Stress and the Holidays: How the Season Impacts Employee Health

holiday stress As a freelancer and telecommuter, the holidays are pretty stress-free for me. Thanks to the fact that I don't work in an office or a 9-5, I am able to manage my time in a way that ensures I spend the holiday season exactly the way I want to. This means I have ample time to spend with my family (which I actually enjoy), I get to bake dozens of cookies for my friends and family and play hostess on Christmas day to cousins and siblings. In the days following, I'll celebrate family birthdays, aid in cooking a big Turkey dinner with my best friends, and ensure my New Year's Eve plans are fun and spent with people I love. In case you couldn't tell, I LOVE the holidays! This, however, is not the cause for everyone.

For many, the holidays are simply a super stressful time of year that many would rather skip over altogether. Between shopping for last-minute gifts, a full social calendar of holiday parties, and spending time with people you'd rather not see, the holidays can actually become a bit of a health concern.

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As a recent report from Virgin Pulse called "'Tis the Season for Stress" points out, employers should feel inclined to invest in the well-being of employees all year round, since stress results in up to 90% of doctor's visits. The report also cites that unhealthy workers cost businesses $153 billion in lost productivity every year. By simply investing in employee health and happiness, companies can start to decrease the $300 billion tied to overly stressed workers. Interestingly enough, 70% of employees said healthy habits help them focus at work.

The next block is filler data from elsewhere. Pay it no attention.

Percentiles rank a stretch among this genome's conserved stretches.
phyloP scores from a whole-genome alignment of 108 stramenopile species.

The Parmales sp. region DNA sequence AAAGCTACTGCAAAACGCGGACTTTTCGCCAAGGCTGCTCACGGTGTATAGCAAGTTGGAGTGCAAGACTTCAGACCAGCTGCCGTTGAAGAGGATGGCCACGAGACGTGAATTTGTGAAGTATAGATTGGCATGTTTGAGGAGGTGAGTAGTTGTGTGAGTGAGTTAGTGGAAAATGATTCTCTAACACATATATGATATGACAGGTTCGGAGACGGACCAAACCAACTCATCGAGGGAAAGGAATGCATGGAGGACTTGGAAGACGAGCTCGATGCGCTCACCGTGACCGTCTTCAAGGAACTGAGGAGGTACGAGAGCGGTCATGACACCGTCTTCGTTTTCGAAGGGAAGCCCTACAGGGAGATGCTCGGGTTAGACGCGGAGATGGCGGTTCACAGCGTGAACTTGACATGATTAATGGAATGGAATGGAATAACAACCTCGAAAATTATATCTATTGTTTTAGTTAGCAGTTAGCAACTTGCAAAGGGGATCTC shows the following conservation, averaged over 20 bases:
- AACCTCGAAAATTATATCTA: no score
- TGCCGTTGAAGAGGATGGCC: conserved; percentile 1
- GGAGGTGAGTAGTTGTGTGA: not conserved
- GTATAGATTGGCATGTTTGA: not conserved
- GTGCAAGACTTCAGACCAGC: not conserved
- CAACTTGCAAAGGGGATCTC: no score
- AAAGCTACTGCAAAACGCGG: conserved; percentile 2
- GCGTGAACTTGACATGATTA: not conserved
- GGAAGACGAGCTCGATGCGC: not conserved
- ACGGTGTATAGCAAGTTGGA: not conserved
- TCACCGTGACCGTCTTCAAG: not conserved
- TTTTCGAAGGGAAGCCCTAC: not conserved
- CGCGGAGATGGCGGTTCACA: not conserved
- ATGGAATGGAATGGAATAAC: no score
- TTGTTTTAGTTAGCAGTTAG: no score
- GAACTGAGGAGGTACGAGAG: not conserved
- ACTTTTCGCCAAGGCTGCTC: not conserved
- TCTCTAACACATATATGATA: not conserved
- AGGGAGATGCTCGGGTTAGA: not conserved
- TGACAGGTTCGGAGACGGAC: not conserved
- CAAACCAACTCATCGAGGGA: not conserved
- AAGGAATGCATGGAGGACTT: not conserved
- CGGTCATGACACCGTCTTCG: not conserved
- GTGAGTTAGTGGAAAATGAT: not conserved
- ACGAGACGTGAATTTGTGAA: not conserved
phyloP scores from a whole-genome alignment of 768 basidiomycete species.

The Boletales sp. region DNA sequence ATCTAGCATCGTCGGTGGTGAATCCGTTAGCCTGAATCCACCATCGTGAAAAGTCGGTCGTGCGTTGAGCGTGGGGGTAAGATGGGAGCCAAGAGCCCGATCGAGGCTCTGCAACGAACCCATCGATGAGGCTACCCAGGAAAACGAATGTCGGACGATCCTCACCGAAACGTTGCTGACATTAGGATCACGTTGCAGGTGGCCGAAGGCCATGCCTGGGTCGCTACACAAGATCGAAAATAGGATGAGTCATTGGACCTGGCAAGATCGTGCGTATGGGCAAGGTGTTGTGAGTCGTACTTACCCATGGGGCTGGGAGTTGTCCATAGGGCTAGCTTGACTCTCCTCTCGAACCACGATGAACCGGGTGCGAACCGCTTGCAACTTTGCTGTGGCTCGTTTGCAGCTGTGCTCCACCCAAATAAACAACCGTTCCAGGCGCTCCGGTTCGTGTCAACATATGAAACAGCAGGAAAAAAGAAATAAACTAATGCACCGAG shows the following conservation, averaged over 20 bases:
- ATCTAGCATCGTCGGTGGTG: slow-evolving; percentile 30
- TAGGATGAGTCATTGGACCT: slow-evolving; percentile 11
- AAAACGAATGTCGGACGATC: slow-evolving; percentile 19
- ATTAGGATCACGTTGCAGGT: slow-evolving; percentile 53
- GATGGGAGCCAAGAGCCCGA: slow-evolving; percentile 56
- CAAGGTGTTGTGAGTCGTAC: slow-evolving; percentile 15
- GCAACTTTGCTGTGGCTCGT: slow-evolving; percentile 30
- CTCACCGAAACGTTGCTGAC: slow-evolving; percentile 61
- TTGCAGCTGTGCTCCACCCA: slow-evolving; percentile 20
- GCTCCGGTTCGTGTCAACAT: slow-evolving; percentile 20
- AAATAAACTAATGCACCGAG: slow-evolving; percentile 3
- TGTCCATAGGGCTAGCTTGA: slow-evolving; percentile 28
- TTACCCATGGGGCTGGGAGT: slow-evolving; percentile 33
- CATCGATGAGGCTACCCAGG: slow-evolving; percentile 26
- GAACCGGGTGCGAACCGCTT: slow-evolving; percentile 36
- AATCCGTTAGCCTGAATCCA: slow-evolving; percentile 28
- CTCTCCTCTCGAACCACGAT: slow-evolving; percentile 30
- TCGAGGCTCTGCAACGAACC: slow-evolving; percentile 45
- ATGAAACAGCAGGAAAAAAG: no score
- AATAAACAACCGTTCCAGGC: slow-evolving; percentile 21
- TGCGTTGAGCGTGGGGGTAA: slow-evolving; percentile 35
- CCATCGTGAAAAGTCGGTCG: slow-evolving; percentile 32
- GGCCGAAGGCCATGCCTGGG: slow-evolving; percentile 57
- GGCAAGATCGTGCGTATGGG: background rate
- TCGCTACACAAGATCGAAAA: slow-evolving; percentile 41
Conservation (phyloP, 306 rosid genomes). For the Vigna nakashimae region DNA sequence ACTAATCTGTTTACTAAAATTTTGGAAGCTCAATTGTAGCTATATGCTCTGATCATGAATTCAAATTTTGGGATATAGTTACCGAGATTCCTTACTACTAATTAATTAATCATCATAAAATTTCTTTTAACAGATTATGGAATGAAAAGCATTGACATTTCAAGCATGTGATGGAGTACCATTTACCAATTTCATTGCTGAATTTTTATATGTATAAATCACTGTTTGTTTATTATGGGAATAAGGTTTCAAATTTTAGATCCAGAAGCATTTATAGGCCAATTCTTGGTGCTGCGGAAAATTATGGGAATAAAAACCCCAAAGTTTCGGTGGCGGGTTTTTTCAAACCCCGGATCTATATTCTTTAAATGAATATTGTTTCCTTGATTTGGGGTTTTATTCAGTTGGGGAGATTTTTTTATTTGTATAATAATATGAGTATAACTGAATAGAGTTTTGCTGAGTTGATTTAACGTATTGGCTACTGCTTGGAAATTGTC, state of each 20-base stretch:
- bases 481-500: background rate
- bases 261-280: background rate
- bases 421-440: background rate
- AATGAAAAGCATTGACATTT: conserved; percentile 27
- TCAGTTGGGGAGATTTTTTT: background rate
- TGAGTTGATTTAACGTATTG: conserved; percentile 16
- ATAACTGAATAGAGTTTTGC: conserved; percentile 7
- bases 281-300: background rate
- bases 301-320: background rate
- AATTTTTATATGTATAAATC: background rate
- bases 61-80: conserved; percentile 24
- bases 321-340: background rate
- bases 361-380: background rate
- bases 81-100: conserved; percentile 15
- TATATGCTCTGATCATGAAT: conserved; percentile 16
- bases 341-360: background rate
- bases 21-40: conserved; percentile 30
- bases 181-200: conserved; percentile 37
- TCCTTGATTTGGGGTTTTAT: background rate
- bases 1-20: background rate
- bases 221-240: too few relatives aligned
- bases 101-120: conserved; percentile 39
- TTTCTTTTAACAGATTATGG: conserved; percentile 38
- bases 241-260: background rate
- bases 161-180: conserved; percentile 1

But why are the holidays so stressful? Let's take a look at some stats:

  • 70% of survey respondents said they are 21% more stressed out during the holiday season
    • 10% of these respondents said they are 60-100% more stressed out
  • 34% feel they will be more stressed out this year versus previous years
  • 1 in 5 people start worrying about the holidays in October, and a third start worrying in mid- to late-November

The biggest drivers of stress during the holidays include shopping for gifts and events (65%), maintaining finances (60%), dealing with crowded stores (44%), family dynamics (43%), and balancing the holidays with work (43%).

How does this impact work and productivity?

  • 64% said holiday-related stress causes them to be distracted at work
  • Two-thirds say they use up to 60% of the workday to complete holiday prep, like gift shopping and other errands
  • 45% will shop online during the workday
  • 27% will leave the workplace to complete holiday-related errands
  • 20% will plan holiday menus while at work by researching recipes online
  • 80% said they would be interested if employers offered free tools, resources, or programs on managing stress, productivity and overall well-being. 

Employers can help alleviate some of this stress, thus helping to increase productivity, by being a bit more flexible when the holidays start to roll around. Try a flex-work policy in which employees can choose their own hours, which allows employees to complete errands without stressing about getting caught by management. For those worried about finances, set up a program, workshop or even just an office group that shares resources with employees on how to stick to their holiday budget. Lastly, be more proactive when dealing with deadlines and deliverables. Work closely with employees and teams to manage projects around this time of year, and take into account that most will likely already be feeling the stress of the season. When you see that employees are more focused on their holiday tasks than their work to-do list, encourage them to focus on the most important 1-3 tasks they want to complete that day.

How do you manage your stress during the holiday season? Let us know on Twitter @efficient!